For a couple of weeks in July, a group of people from across the country who stutter came to Eastern Washington University for an intensive speech-therapy program. In this “stuttering boot camp,” the oldest was 31, and the youngest 13.
Kunal Mahajan, an investment banker who works in New York City, has tried many times to perfect his speech.
But when he’s working in a high-stress environment — with tight deadlines, rapid transactions and a full slate of presentations and meetings — the words don’t always come out right.
“All of those things are not conducive to someone who stutters,” Mahajan said.
For a couple of weeks this month, he and seven other stutterers from across the country participated in an intensive speech-therapy program at Eastern Washington University. At 31, he’s the oldest of the group. The youngest is 13.
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The annual “stuttering boot camp” is led by EWU instructors and clinicians, most of whom are graduate students in speech pathology. With a price tag of $3,000, it’s a significant investment for people who are serious about learning to live with their stutters. Many said they have faced self-doubt and ridicule because of the way they talk, not to mention everyday challenges like making phone calls and placing drive-thru orders.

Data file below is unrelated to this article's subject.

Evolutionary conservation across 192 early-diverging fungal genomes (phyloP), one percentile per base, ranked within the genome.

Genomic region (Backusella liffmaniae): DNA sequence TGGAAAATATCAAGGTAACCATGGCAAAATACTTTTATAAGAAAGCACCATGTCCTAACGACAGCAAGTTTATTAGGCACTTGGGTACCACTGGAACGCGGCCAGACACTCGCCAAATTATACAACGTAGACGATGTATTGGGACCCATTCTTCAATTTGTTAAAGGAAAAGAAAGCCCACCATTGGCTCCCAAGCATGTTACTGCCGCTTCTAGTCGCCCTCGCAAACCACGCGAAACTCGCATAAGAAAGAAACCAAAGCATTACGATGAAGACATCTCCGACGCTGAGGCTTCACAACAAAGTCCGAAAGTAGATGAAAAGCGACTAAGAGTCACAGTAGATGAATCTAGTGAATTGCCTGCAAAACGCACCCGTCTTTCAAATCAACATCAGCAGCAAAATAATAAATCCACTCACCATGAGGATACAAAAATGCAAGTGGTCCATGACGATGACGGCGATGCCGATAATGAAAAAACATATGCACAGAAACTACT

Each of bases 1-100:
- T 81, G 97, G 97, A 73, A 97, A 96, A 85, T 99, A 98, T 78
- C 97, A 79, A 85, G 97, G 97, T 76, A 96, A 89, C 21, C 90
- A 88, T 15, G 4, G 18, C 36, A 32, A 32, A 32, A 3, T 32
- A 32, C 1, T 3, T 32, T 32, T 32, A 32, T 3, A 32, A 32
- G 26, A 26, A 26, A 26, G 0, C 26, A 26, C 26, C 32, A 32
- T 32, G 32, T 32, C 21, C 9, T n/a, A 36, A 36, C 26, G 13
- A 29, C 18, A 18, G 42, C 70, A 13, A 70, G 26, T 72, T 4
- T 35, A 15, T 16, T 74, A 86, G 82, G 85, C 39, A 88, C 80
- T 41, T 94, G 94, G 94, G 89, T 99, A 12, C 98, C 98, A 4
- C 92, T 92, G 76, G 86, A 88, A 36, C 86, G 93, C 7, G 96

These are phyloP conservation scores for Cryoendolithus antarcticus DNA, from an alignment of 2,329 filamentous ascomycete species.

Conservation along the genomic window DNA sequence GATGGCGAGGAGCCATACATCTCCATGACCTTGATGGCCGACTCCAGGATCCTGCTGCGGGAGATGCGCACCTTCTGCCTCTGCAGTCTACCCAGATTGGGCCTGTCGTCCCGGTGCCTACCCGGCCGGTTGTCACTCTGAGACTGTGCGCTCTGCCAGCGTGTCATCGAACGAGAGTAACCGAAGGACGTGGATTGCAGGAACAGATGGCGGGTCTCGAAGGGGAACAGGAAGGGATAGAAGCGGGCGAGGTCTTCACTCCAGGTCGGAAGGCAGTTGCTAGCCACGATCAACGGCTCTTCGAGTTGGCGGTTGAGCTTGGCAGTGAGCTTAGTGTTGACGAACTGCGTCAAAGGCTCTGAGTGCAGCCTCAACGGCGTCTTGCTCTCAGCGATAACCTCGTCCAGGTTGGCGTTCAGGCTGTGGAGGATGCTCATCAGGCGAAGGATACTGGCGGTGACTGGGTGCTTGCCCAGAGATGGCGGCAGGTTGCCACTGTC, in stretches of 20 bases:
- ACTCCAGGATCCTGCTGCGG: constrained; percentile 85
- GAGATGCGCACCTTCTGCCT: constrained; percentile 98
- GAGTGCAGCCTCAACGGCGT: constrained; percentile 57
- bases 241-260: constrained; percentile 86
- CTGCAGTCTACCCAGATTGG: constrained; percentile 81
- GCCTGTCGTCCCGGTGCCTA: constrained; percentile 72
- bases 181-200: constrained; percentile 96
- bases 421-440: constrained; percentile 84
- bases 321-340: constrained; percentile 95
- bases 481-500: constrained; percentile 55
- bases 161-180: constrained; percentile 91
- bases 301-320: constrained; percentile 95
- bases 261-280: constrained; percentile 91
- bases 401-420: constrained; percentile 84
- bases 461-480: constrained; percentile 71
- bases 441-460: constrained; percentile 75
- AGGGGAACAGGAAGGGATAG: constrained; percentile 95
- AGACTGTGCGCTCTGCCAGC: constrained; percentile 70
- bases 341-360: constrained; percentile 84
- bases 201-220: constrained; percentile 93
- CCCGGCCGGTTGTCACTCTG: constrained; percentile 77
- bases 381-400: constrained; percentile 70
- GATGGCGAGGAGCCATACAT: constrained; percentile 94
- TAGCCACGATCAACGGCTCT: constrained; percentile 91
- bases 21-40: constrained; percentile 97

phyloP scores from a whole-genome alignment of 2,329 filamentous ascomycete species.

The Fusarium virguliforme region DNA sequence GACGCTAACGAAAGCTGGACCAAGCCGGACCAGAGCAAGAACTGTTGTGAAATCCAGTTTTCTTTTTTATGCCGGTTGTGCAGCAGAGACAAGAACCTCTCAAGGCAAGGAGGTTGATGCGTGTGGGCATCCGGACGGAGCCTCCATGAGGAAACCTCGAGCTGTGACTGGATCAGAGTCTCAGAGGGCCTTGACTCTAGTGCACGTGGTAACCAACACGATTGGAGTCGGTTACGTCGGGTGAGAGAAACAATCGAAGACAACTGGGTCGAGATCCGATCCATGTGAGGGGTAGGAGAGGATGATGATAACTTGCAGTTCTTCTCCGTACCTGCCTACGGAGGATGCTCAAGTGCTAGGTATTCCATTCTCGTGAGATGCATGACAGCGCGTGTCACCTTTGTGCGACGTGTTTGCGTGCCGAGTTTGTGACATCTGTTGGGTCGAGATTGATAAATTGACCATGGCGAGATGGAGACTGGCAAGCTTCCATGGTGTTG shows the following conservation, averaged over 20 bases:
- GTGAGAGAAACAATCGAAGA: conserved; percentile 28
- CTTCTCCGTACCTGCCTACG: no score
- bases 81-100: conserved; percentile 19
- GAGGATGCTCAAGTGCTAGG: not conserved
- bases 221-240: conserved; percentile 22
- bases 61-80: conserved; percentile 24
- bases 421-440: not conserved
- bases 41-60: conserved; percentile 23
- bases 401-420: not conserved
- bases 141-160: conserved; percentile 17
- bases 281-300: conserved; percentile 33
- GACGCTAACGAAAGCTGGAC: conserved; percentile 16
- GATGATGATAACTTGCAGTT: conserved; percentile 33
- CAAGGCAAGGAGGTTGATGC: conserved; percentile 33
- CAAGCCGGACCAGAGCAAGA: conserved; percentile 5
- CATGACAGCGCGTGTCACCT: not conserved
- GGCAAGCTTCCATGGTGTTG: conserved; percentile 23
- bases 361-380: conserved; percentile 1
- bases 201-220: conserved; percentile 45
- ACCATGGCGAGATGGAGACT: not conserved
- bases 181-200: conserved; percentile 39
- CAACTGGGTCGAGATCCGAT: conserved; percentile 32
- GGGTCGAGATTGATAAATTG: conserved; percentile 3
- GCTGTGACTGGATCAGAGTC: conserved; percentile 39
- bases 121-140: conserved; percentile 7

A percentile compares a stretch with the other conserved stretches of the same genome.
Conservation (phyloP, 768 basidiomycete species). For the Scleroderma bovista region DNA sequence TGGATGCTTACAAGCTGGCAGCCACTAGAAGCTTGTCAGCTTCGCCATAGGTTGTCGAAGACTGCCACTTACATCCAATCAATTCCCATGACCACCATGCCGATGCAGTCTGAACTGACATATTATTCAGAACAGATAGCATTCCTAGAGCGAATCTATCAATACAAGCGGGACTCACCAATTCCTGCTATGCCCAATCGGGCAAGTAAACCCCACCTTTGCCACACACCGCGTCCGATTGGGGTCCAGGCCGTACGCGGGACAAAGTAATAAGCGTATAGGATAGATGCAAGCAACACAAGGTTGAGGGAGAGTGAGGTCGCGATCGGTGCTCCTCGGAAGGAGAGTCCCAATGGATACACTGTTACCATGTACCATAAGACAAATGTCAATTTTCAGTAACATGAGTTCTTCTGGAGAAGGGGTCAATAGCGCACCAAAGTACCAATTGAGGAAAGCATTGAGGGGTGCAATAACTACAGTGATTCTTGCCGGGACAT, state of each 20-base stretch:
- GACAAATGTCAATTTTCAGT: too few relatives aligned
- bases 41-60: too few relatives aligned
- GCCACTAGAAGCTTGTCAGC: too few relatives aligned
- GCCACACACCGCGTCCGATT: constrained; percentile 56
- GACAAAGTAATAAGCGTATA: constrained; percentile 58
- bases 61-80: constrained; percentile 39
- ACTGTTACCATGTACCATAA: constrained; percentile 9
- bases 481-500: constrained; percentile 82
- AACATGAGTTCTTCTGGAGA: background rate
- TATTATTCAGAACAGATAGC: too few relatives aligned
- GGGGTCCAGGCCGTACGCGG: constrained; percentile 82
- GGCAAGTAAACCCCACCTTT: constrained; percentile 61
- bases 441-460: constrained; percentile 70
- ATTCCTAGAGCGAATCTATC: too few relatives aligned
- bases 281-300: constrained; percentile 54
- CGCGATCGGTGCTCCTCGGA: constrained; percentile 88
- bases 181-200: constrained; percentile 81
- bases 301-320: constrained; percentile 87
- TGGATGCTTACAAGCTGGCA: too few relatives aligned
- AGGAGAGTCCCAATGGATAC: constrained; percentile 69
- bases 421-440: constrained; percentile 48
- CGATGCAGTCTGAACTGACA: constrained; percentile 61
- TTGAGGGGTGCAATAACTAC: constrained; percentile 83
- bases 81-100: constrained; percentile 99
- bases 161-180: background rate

Unlike other programs, this one does not aim to get rid of participants’ stutters or make them “fluent.” Instead, the goal is to help them accept and manage their stuttering over the long term, while boosting confidence through individual and group exercises.
“It’s kind of like going to the gym,” said Mahajan, a fitness enthusiast. “You have to keep working at it in order to make gains. You’re never going to have a perfect body, just like you’re never going to permanently get rid of your stutter.”
As Kim Krieger, the director of the program, put it, “We don’t believe there’s a cure.”
By stutterers, for stutterers
Dorvan Breitenfeldt quit school after the eighth grade because his stutter was so severe he couldn’t participate in class or start conversations with his peers.
“I lied,” said Breitenfeldt, now 87. “I told people I quit school because my parents kept me home on the farm.”